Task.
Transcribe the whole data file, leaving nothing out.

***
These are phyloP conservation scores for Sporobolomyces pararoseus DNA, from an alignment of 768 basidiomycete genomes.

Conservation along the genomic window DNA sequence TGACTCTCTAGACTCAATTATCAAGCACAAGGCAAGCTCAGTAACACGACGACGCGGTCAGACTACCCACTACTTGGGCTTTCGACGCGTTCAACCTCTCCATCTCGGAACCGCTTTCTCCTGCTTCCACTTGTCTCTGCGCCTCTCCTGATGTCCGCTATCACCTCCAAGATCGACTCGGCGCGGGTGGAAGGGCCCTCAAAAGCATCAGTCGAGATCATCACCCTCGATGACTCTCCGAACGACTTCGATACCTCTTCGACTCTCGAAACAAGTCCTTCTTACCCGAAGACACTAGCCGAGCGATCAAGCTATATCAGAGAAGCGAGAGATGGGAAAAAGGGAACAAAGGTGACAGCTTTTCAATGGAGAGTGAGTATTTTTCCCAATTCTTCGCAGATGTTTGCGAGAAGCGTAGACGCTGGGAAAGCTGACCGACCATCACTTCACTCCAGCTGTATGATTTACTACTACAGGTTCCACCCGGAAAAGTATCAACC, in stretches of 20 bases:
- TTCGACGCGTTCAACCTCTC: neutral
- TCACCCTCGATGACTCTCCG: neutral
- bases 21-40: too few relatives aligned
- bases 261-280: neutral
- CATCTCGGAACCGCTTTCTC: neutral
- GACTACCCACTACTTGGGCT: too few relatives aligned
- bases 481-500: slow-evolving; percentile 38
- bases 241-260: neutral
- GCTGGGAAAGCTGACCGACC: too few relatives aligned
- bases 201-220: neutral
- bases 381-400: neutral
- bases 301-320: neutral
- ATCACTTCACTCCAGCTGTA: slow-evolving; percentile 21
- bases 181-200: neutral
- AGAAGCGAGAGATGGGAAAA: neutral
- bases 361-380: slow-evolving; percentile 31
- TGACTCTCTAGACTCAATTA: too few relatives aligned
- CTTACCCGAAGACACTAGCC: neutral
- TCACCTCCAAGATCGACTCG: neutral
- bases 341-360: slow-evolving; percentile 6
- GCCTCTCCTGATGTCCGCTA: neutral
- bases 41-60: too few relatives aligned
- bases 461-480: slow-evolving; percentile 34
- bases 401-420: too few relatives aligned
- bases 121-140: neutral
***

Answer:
These are phyloP conservation scores for Sporobolomyces pararoseus DNA, from an alignment of 768 basidiomycete genomes.

Conservation along the genomic window DNA sequence TGACTCTCTAGACTCAATTATCAAGCACAAGGCAAGCTCAGTAACACGACGACGCGGTCAGACTACCCACTACTTGGGCTTTCGACGCGTTCAACCTCTCCATCTCGGAACCGCTTTCTCCTGCTTCCACTTGTCTCTGCGCCTCTCCTGATGTCCGCTATCACCTCCAAGATCGACTCGGCGCGGGTGGAAGGGCCCTCAAAAGCATCAGTCGAGATCATCACCCTCGATGACTCTCCGAACGACTTCGATACCTCTTCGACTCTCGAAACAAGTCCTTCTTACCCGAAGACACTAGCCGAGCGATCAAGCTATATCAGAGAAGCGAGAGATGGGAAAAAGGGAACAAAGGTGACAGCTTTTCAATGGAGAGTGAGTATTTTTCCCAATTCTTCGCAGATGTTTGCGAGAAGCGTAGACGCTGGGAAAGCTGACCGACCATCACTTCACTCCAGCTGTATGATTTACTACTACAGGTTCCACCCGGAAAAGTATCAACC, in stretches of 20 bases:
- TTCGACGCGTTCAACCTCTC: neutral
- TCACCCTCGATGACTCTCCG: neutral
- bases 21-40: too few relatives aligned
- bases 261-280: neutral
- CATCTCGGAACCGCTTTCTC: neutral
- GACTACCCACTACTTGGGCT: too few relatives aligned
- bases 481-500: slow-evolving; percentile 38
- bases 241-260: neutral
- GCTGGGAAAGCTGACCGACC: too few relatives aligned
- bases 201-220: neutral
- bases 381-400: neutral
- bases 301-320: neutral
- ATCACTTCACTCCAGCTGTA: slow-evolving; percentile 21
- bases 181-200: neutral
- AGAAGCGAGAGATGGGAAAA: neutral
- bases 361-380: slow-evolving; percentile 31
- TGACTCTCTAGACTCAATTA: too few relatives aligned
- CTTACCCGAAGACACTAGCC: neutral
- TCACCTCCAAGATCGACTCG: neutral
- bases 341-360: slow-evolving; percentile 6
- GCCTCTCCTGATGTCCGCTA: neutral
- bases 41-60: too few relatives aligned
- bases 461-480: slow-evolving; percentile 34
- bases 401-420: too few relatives aligned
- bases 121-140: neutral